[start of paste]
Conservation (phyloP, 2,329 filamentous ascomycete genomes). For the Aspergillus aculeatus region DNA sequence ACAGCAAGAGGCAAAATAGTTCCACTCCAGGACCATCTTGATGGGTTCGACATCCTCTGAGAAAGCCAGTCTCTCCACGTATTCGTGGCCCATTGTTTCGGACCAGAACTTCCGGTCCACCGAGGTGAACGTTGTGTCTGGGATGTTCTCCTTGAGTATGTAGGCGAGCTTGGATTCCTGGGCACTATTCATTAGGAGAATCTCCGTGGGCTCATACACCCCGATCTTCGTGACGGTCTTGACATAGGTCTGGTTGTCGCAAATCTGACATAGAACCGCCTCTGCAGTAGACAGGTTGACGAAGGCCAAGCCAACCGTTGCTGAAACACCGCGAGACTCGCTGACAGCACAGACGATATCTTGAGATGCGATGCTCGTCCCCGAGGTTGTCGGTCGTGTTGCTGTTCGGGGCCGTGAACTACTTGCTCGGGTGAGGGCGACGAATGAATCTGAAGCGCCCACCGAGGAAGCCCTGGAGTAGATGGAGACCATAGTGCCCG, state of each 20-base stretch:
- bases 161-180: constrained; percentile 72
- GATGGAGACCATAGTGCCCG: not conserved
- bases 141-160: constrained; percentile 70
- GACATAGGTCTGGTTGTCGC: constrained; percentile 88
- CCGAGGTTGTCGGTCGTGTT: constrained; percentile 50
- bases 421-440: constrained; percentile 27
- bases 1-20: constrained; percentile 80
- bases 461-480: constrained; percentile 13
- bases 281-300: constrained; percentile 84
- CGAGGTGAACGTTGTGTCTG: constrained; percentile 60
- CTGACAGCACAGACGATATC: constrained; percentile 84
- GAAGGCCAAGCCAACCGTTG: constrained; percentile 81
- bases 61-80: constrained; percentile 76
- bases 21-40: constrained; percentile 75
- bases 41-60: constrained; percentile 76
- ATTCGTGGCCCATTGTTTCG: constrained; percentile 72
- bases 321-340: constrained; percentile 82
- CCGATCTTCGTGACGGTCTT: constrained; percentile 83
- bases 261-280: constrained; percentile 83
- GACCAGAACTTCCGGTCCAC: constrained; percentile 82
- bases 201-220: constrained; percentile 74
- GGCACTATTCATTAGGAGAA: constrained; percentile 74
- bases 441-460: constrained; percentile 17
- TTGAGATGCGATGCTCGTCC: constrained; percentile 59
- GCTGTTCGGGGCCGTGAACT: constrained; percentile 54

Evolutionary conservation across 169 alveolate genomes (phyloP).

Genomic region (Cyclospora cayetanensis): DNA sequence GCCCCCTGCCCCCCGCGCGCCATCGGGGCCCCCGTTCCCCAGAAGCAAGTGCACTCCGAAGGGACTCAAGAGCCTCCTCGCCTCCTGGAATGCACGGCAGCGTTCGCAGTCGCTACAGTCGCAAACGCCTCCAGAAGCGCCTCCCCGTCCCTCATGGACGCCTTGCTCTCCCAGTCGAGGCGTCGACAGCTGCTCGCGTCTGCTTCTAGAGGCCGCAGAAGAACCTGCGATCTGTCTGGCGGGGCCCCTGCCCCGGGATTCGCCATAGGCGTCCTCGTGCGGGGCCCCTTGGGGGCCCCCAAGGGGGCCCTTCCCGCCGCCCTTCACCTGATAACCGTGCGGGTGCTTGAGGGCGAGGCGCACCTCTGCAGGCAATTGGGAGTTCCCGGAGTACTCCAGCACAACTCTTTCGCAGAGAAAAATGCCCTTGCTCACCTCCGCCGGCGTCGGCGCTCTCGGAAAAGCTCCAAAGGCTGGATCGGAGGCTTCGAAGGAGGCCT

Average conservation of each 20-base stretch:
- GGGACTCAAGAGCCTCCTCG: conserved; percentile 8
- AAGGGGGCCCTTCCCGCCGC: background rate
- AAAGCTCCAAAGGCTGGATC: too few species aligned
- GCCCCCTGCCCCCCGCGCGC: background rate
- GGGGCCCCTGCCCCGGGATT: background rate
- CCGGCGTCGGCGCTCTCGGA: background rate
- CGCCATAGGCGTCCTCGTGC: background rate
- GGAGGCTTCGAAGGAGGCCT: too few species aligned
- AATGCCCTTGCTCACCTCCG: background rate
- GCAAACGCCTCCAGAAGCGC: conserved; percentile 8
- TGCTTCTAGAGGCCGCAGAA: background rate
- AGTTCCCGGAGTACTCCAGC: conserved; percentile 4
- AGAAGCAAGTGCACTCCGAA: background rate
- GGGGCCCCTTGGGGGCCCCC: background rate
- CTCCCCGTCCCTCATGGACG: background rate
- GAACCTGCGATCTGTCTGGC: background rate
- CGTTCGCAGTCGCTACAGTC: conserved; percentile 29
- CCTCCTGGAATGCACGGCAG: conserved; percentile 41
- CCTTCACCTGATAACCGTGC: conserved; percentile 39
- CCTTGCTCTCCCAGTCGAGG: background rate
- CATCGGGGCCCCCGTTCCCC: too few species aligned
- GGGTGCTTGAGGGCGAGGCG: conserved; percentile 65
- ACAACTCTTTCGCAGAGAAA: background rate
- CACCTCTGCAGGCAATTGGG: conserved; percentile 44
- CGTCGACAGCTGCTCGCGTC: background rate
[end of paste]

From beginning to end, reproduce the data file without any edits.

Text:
Conservation (phyloP, 2,329 filamentous ascomycete genomes). For the Aspergillus aculeatus region DNA sequence ACAGCAAGAGGCAAAATAGTTCCACTCCAGGACCATCTTGATGGGTTCGACATCCTCTGAGAAAGCCAGTCTCTCCACGTATTCGTGGCCCATTGTTTCGGACCAGAACTTCCGGTCCACCGAGGTGAACGTTGTGTCTGGGATGTTCTCCTTGAGTATGTAGGCGAGCTTGGATTCCTGGGCACTATTCATTAGGAGAATCTCCGTGGGCTCATACACCCCGATCTTCGTGACGGTCTTGACATAGGTCTGGTTGTCGCAAATCTGACATAGAACCGCCTCTGCAGTAGACAGGTTGACGAAGGCCAAGCCAACCGTTGCTGAAACACCGCGAGACTCGCTGACAGCACAGACGATATCTTGAGATGCGATGCTCGTCCCCGAGGTTGTCGGTCGTGTTGCTGTTCGGGGCCGTGAACTACTTGCTCGGGTGAGGGCGACGAATGAATCTGAAGCGCCCACCGAGGAAGCCCTGGAGTAGATGGAGACCATAGTGCCCG, state of each 20-base stretch:
- bases 161-180: constrained; percentile 72
- GATGGAGACCATAGTGCCCG: not conserved
- bases 141-160: constrained; percentile 70
- GACATAGGTCTGGTTGTCGC: constrained; percentile 88
- CCGAGGTTGTCGGTCGTGTT: constrained; percentile 50
- bases 421-440: constrained; percentile 27
- bases 1-20: constrained; percentile 80
- bases 461-480: constrained; percentile 13
- bases 281-300: constrained; percentile 84
- CGAGGTGAACGTTGTGTCTG: constrained; percentile 60
- CTGACAGCACAGACGATATC: constrained; percentile 84
- GAAGGCCAAGCCAACCGTTG: constrained; percentile 81
- bases 61-80: constrained; percentile 76
- bases 21-40: constrained; percentile 75
- bases 41-60: constrained; percentile 76
- ATTCGTGGCCCATTGTTTCG: constrained; percentile 72
- bases 321-340: constrained; percentile 82
- CCGATCTTCGTGACGGTCTT: constrained; percentile 83
- bases 261-280: constrained; percentile 83
- GACCAGAACTTCCGGTCCAC: constrained; percentile 82
- bases 201-220: constrained; percentile 74
- GGCACTATTCATTAGGAGAA: constrained; percentile 74
- bases 441-460: constrained; percentile 17
- TTGAGATGCGATGCTCGTCC: constrained; percentile 59
- GCTGTTCGGGGCCGTGAACT: constrained; percentile 54

Evolutionary conservation across 169 alveolate genomes (phyloP).

Genomic region (Cyclospora cayetanensis): DNA sequence GCCCCCTGCCCCCCGCGCGCCATCGGGGCCCCCGTTCCCCAGAAGCAAGTGCACTCCGAAGGGACTCAAGAGCCTCCTCGCCTCCTGGAATGCACGGCAGCGTTCGCAGTCGCTACAGTCGCAAACGCCTCCAGAAGCGCCTCCCCGTCCCTCATGGACGCCTTGCTCTCCCAGTCGAGGCGTCGACAGCTGCTCGCGTCTGCTTCTAGAGGCCGCAGAAGAACCTGCGATCTGTCTGGCGGGGCCCCTGCCCCGGGATTCGCCATAGGCGTCCTCGTGCGGGGCCCCTTGGGGGCCCCCAAGGGGGCCCTTCCCGCCGCCCTTCACCTGATAACCGTGCGGGTGCTTGAGGGCGAGGCGCACCTCTGCAGGCAATTGGGAGTTCCCGGAGTACTCCAGCACAACTCTTTCGCAGAGAAAAATGCCCTTGCTCACCTCCGCCGGCGTCGGCGCTCTCGGAAAAGCTCCAAAGGCTGGATCGGAGGCTTCGAAGGAGGCCT

Average conservation of each 20-base stretch:
- GGGACTCAAGAGCCTCCTCG: conserved; percentile 8
- AAGGGGGCCCTTCCCGCCGC: background rate
- AAAGCTCCAAAGGCTGGATC: too few species aligned
- GCCCCCTGCCCCCCGCGCGC: background rate
- GGGGCCCCTGCCCCGGGATT: background rate
- CCGGCGTCGGCGCTCTCGGA: background rate
- CGCCATAGGCGTCCTCGTGC: background rate
- GGAGGCTTCGAAGGAGGCCT: too few species aligned
- AATGCCCTTGCTCACCTCCG: background rate
- GCAAACGCCTCCAGAAGCGC: conserved; percentile 8
- TGCTTCTAGAGGCCGCAGAA: background rate
- AGTTCCCGGAGTACTCCAGC: conserved; percentile 4
- AGAAGCAAGTGCACTCCGAA: background rate
- GGGGCCCCTTGGGGGCCCCC: background rate
- CTCCCCGTCCCTCATGGACG: background rate
- GAACCTGCGATCTGTCTGGC: background rate
- CGTTCGCAGTCGCTACAGTC: conserved; percentile 29
- CCTCCTGGAATGCACGGCAG: conserved; percentile 41
- CCTTCACCTGATAACCGTGC: conserved; percentile 39
- CCTTGCTCTCCCAGTCGAGG: background rate
- CATCGGGGCCCCCGTTCCCC: too few species aligned
- GGGTGCTTGAGGGCGAGGCG: conserved; percentile 65
- ACAACTCTTTCGCAGAGAAA: background rate
- CACCTCTGCAGGCAATTGGG: conserved; percentile 44
- CGTCGACAGCTGCTCGCGTC: background rate